Top-Secret Research: My Top 5 Research Books


One of my favorite parts of writing is the research. It gives me a lovely little excuse for looking into the most bizarre topics on earth. How to stop a runaway camel? Read up on that. How to conduct a seance? That, too. How to disarm a mugger and trounce him using nothing but your bare hands? Been there, read that chapter, haven’t yet had a chance to try it out, thank the Lord.

If you’ll notice, there one key word in the above questions. Read. The number one raygun (What? I like sci-fi.) in the writer’s arsenal. Even with Google and Yahoo! Ask, I think books still win hands-down for pure quality. Granted, you can find things faster if you use online search engines, but you’ve got no guarantee that it’s true. Of course, it can be the same with printed material, but the chance is lower. Anywhoozle, the main thing I like about books as research tools is that they’re so much more comprehensive. Any idiot can put together a website or write a blog (ahem) about a topic, listing all the common facts, but someone who’s dedicated enough to write a book about it? It’s a pretty safe bet that they’re going to have info that no blogger knows. You can get all the minuscule little details and obscure facts known only to experts in whatever field you’re looking into. Assuming the book is good, anyway. And that brings me to the list. Here are my favorite research books. Salud!

1. The Writer’s Digest Character Naming Sourcebook

We’ve all been there. A new character walks across the page and he needs a name, but your mind is totally blank. Not only that, but this character is special. He’s Irish, therefore he has to have an ethnically accurate name, despite the fact that you know no Irish names outside of Patrick, Sean, and Colleen. What do you do? Find yourself a Sourcebook. I found it totally by accident at the local library and fell in love with it. Not only is it comprehensive (Do not, under any circumstances, drop it. You may turn your house into a crater.), but it’s so organized. It has a section for common first and last names of various countries, lists of the most common names from various eras, and a full section of naming tips from well-known authors.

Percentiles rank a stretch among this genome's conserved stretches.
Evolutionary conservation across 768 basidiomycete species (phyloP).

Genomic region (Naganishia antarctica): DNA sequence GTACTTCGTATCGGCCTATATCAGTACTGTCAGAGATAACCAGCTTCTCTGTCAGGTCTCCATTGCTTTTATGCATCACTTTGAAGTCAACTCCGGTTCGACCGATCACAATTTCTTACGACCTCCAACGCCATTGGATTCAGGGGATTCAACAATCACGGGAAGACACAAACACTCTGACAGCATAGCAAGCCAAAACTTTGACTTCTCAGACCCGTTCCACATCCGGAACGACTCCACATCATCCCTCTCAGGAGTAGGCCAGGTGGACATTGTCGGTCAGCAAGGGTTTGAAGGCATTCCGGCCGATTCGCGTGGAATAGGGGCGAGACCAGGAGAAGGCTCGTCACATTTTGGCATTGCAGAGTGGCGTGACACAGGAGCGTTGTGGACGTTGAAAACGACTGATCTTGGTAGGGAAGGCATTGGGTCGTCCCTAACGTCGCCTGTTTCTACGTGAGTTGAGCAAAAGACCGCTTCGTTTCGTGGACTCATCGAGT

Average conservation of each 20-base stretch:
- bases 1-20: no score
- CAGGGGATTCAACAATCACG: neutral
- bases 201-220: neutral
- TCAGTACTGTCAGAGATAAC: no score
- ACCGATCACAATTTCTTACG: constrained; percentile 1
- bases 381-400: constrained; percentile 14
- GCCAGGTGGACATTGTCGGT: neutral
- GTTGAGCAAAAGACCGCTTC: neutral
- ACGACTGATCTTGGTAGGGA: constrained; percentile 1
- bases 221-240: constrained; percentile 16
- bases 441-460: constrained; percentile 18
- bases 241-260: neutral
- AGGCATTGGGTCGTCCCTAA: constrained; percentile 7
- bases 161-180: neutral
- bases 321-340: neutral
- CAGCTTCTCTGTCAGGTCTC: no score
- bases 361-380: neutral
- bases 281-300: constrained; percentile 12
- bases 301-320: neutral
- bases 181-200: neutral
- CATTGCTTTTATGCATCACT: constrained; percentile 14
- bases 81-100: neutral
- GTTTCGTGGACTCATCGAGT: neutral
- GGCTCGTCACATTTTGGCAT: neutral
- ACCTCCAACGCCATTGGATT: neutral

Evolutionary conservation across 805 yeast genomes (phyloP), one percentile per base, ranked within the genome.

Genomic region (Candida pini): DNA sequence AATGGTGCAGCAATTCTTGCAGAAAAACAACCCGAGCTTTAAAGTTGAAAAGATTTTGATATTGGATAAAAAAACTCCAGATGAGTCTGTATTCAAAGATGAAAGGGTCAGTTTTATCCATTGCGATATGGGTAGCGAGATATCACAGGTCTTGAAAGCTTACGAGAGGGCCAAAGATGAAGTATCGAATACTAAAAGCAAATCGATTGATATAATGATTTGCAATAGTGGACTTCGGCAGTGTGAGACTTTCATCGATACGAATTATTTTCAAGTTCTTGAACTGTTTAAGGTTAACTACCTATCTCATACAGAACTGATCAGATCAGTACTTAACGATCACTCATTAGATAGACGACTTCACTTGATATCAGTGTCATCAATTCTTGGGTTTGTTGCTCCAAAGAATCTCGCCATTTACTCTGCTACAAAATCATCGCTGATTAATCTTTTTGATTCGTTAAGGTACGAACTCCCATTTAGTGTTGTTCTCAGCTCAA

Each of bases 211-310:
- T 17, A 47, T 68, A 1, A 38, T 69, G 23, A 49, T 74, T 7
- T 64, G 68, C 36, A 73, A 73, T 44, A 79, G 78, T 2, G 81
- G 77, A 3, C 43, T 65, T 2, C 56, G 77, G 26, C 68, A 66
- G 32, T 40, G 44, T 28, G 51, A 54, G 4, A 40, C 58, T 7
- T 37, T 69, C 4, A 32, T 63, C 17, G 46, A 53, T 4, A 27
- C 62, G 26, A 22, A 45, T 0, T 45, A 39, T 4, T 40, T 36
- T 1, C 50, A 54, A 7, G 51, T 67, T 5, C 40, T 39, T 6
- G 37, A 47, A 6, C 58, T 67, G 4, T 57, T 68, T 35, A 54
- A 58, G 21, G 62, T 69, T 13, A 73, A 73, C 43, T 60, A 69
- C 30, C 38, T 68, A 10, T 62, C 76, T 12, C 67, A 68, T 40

2. Thanks, But This Isn’t For Us: A (Sort of) Compassionate Guide to Why Your Writing is Being Rejected

I hate editing. It irks me to the very marrow, but I’m still stuck doing it. And this lengthily titled book has a lot of tips for the editorially impaired. Since it’s written by a real-live editor, the title is pretty accurate: it points out common issues and how to fix them. It delves into nearly every possible facet of the novel, from character development to plot to the editor’s pet peeves. In my case, at least, it helped pinpoint a few things that weren’t working and detracted from the story. Hopefully, it can help in yours, too.

3. The Action Hero’s Handbook

*grins* This was a fun read. While I wouldn’t recommend using this as the definitive guide to handling yourself in tense situations, it has a nice plausibility to it, and that’s pretty well all you need for a novel. ‘Cause, really, how many fans are there who have actually caught a Great White and care enough to send a nasty complaint letter if you didn’t do it right in your book? In Handbook, the authors go through all the typical action hero skills. Handling a hostage situation, disarming thugs, picking your way out of handcuffs…you know the stuff. It has a wide range of high-flying topics, so anything you adventure writers need is likely to be there.

4. The Worst Case Scenario Survival Handbook: Travel

This one is similar to #3, but it’s topics are less for the suave, macho chap and more for the everyperson who finds themselves in trouble abroad. Again, I wouldn’t recommend this as a real-life guidebook, but it all sounds good. It lists all the typical worries for paranoid travelers, and therefore all the wonderful, dastardly things that you can throw at your vagabond characters–as well as the brilliant solutions to help them escape. Everything from halting a runaway camel to jumping from a moving train to thwarting a pickpocket is covered, as well as everything in between. Perfect for the imaginary adventurer (e.g. me)!

5. Rules, Britannia

 

This one is obviously a bit more specialized, but it’s a favorite for me, since my main character is British and I am not. It’s a nice insight into the differences between Britons and Americans, as well as the customs, slang, and psychology of our pals across the pond. It’s also a favorite because I’m a huge fan of anything remotely British, but I digress. If you’re writing about another culture, there are typically tons of books written by either a native or a transplant who’s spent a great deal of time in your country of interest. Just Google it.

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